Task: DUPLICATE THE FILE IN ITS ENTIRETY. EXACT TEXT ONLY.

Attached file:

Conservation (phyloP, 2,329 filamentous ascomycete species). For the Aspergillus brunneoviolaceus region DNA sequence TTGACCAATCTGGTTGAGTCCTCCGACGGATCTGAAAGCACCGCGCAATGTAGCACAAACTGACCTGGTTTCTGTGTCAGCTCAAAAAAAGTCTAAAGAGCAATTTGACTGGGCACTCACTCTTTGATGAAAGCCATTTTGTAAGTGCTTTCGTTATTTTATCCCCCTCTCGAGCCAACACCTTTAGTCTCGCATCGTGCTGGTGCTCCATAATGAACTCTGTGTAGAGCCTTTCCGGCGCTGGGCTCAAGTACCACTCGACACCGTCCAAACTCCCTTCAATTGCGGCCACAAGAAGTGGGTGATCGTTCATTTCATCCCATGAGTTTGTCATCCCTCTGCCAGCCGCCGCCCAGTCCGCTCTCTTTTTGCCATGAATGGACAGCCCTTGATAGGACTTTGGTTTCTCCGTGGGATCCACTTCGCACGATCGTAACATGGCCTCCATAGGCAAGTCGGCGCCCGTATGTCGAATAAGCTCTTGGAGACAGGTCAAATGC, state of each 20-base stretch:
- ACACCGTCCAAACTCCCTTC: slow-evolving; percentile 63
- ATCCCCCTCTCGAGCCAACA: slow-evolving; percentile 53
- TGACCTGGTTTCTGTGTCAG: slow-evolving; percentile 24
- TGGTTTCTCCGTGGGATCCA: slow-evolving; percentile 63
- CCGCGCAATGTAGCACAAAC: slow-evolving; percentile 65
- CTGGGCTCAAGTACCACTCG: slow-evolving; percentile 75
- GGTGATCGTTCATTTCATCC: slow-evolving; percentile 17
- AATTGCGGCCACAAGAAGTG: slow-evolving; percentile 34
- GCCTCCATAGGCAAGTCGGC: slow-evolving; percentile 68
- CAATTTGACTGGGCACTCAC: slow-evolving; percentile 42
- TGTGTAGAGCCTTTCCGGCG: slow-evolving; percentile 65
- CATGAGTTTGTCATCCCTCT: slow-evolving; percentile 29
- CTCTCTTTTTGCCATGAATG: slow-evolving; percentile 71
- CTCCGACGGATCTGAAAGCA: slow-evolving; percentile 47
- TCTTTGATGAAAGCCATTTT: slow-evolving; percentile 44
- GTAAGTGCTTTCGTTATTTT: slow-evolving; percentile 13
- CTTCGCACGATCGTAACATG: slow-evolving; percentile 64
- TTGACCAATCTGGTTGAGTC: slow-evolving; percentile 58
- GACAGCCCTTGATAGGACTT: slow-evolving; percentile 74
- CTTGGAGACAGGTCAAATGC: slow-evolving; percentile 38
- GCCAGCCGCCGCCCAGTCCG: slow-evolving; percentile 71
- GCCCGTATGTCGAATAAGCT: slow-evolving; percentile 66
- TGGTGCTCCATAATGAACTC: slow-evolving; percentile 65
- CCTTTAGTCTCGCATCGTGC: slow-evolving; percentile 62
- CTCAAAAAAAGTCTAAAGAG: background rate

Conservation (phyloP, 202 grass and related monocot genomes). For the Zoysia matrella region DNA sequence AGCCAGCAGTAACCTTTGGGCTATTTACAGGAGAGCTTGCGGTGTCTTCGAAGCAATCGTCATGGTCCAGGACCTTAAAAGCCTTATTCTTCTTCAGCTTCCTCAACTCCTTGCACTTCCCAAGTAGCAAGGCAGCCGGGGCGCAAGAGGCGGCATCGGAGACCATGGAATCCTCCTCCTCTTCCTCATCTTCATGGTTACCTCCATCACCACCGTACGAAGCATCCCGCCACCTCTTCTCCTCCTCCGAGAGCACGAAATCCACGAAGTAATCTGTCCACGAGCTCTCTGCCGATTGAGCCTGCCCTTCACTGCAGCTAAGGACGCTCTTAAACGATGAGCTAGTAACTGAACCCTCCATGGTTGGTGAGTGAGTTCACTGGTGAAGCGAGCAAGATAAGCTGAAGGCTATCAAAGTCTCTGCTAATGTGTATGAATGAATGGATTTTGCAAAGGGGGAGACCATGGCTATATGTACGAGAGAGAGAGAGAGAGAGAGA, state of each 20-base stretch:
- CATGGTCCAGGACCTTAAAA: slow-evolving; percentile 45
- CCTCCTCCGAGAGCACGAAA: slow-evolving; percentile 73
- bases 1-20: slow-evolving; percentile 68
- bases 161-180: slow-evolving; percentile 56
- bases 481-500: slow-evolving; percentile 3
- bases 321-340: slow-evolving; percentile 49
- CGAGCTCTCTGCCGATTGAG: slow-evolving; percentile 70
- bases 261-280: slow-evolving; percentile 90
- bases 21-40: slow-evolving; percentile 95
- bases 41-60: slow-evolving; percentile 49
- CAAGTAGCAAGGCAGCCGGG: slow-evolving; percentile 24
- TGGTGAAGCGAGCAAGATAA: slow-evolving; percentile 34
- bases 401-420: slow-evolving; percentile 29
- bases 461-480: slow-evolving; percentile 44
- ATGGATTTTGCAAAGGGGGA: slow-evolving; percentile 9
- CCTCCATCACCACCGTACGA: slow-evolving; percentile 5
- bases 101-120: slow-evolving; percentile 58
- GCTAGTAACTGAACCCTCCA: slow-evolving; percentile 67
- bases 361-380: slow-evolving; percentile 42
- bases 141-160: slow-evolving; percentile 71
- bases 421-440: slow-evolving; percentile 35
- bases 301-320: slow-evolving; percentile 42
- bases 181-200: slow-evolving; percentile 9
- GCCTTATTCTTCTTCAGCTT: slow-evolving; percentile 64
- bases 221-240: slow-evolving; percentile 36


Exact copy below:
Conservation (phyloP, 2,329 filamentous ascomycete species). For the Aspergillus brunneoviolaceus region DNA sequence TTGACCAATCTGGTTGAGTCCTCCGACGGATCTGAAAGCACCGCGCAATGTAGCACAAACTGACCTGGTTTCTGTGTCAGCTCAAAAAAAGTCTAAAGAGCAATTTGACTGGGCACTCACTCTTTGATGAAAGCCATTTTGTAAGTGCTTTCGTTATTTTATCCCCCTCTCGAGCCAACACCTTTAGTCTCGCATCGTGCTGGTGCTCCATAATGAACTCTGTGTAGAGCCTTTCCGGCGCTGGGCTCAAGTACCACTCGACACCGTCCAAACTCCCTTCAATTGCGGCCACAAGAAGTGGGTGATCGTTCATTTCATCCCATGAGTTTGTCATCCCTCTGCCAGCCGCCGCCCAGTCCGCTCTCTTTTTGCCATGAATGGACAGCCCTTGATAGGACTTTGGTTTCTCCGTGGGATCCACTTCGCACGATCGTAACATGGCCTCCATAGGCAAGTCGGCGCCCGTATGTCGAATAAGCTCTTGGAGACAGGTCAAATGC, state of each 20-base stretch:
- ACACCGTCCAAACTCCCTTC: slow-evolving; percentile 63
- ATCCCCCTCTCGAGCCAACA: slow-evolving; percentile 53
- TGACCTGGTTTCTGTGTCAG: slow-evolving; percentile 24
- TGGTTTCTCCGTGGGATCCA: slow-evolving; percentile 63
- CCGCGCAATGTAGCACAAAC: slow-evolving; percentile 65
- CTGGGCTCAAGTACCACTCG: slow-evolving; percentile 75
- GGTGATCGTTCATTTCATCC: slow-evolving; percentile 17
- AATTGCGGCCACAAGAAGTG: slow-evolving; percentile 34
- GCCTCCATAGGCAAGTCGGC: slow-evolving; percentile 68
- CAATTTGACTGGGCACTCAC: slow-evolving; percentile 42
- TGTGTAGAGCCTTTCCGGCG: slow-evolving; percentile 65
- CATGAGTTTGTCATCCCTCT: slow-evolving; percentile 29
- CTCTCTTTTTGCCATGAATG: slow-evolving; percentile 71
- CTCCGACGGATCTGAAAGCA: slow-evolving; percentile 47
- TCTTTGATGAAAGCCATTTT: slow-evolving; percentile 44
- GTAAGTGCTTTCGTTATTTT: slow-evolving; percentile 13
- CTTCGCACGATCGTAACATG: slow-evolving; percentile 64
- TTGACCAATCTGGTTGAGTC: slow-evolving; percentile 58
- GACAGCCCTTGATAGGACTT: slow-evolving; percentile 74
- CTTGGAGACAGGTCAAATGC: slow-evolving; percentile 38
- GCCAGCCGCCGCCCAGTCCG: slow-evolving; percentile 71
- GCCCGTATGTCGAATAAGCT: slow-evolving; percentile 66
- TGGTGCTCCATAATGAACTC: slow-evolving; percentile 65
- CCTTTAGTCTCGCATCGTGC: slow-evolving; percentile 62
- CTCAAAAAAAGTCTAAAGAG: background rate

Conservation (phyloP, 202 grass and related monocot genomes). For the Zoysia matrella region DNA sequence AGCCAGCAGTAACCTTTGGGCTATTTACAGGAGAGCTTGCGGTGTCTTCGAAGCAATCGTCATGGTCCAGGACCTTAAAAGCCTTATTCTTCTTCAGCTTCCTCAACTCCTTGCACTTCCCAAGTAGCAAGGCAGCCGGGGCGCAAGAGGCGGCATCGGAGACCATGGAATCCTCCTCCTCTTCCTCATCTTCATGGTTACCTCCATCACCACCGTACGAAGCATCCCGCCACCTCTTCTCCTCCTCCGAGAGCACGAAATCCACGAAGTAATCTGTCCACGAGCTCTCTGCCGATTGAGCCTGCCCTTCACTGCAGCTAAGGACGCTCTTAAACGATGAGCTAGTAACTGAACCCTCCATGGTTGGTGAGTGAGTTCACTGGTGAAGCGAGCAAGATAAGCTGAAGGCTATCAAAGTCTCTGCTAATGTGTATGAATGAATGGATTTTGCAAAGGGGGAGACCATGGCTATATGTACGAGAGAGAGAGAGAGAGAGAGA, state of each 20-base stretch:
- CATGGTCCAGGACCTTAAAA: slow-evolving; percentile 45
- CCTCCTCCGAGAGCACGAAA: slow-evolving; percentile 73
- bases 1-20: slow-evolving; percentile 68
- bases 161-180: slow-evolving; percentile 56
- bases 481-500: slow-evolving; percentile 3
- bases 321-340: slow-evolving; percentile 49
- CGAGCTCTCTGCCGATTGAG: slow-evolving; percentile 70
- bases 261-280: slow-evolving; percentile 90
- bases 21-40: slow-evolving; percentile 95
- bases 41-60: slow-evolving; percentile 49
- CAAGTAGCAAGGCAGCCGGG: slow-evolving; percentile 24
- TGGTGAAGCGAGCAAGATAA: slow-evolving; percentile 34
- bases 401-420: slow-evolving; percentile 29
- bases 461-480: slow-evolving; percentile 44
- ATGGATTTTGCAAAGGGGGA: slow-evolving; percentile 9
- CCTCCATCACCACCGTACGA: slow-evolving; percentile 5
- bases 101-120: slow-evolving; percentile 58
- GCTAGTAACTGAACCCTCCA: slow-evolving; percentile 67
- bases 361-380: slow-evolving; percentile 42
- bases 141-160: slow-evolving; percentile 71
- bases 421-440: slow-evolving; percentile 35
- bases 301-320: slow-evolving; percentile 42
- bases 181-200: slow-evolving; percentile 9
- GCCTTATTCTTCTTCAGCTT: slow-evolving; percentile 64
- bases 221-240: slow-evolving; percentile 36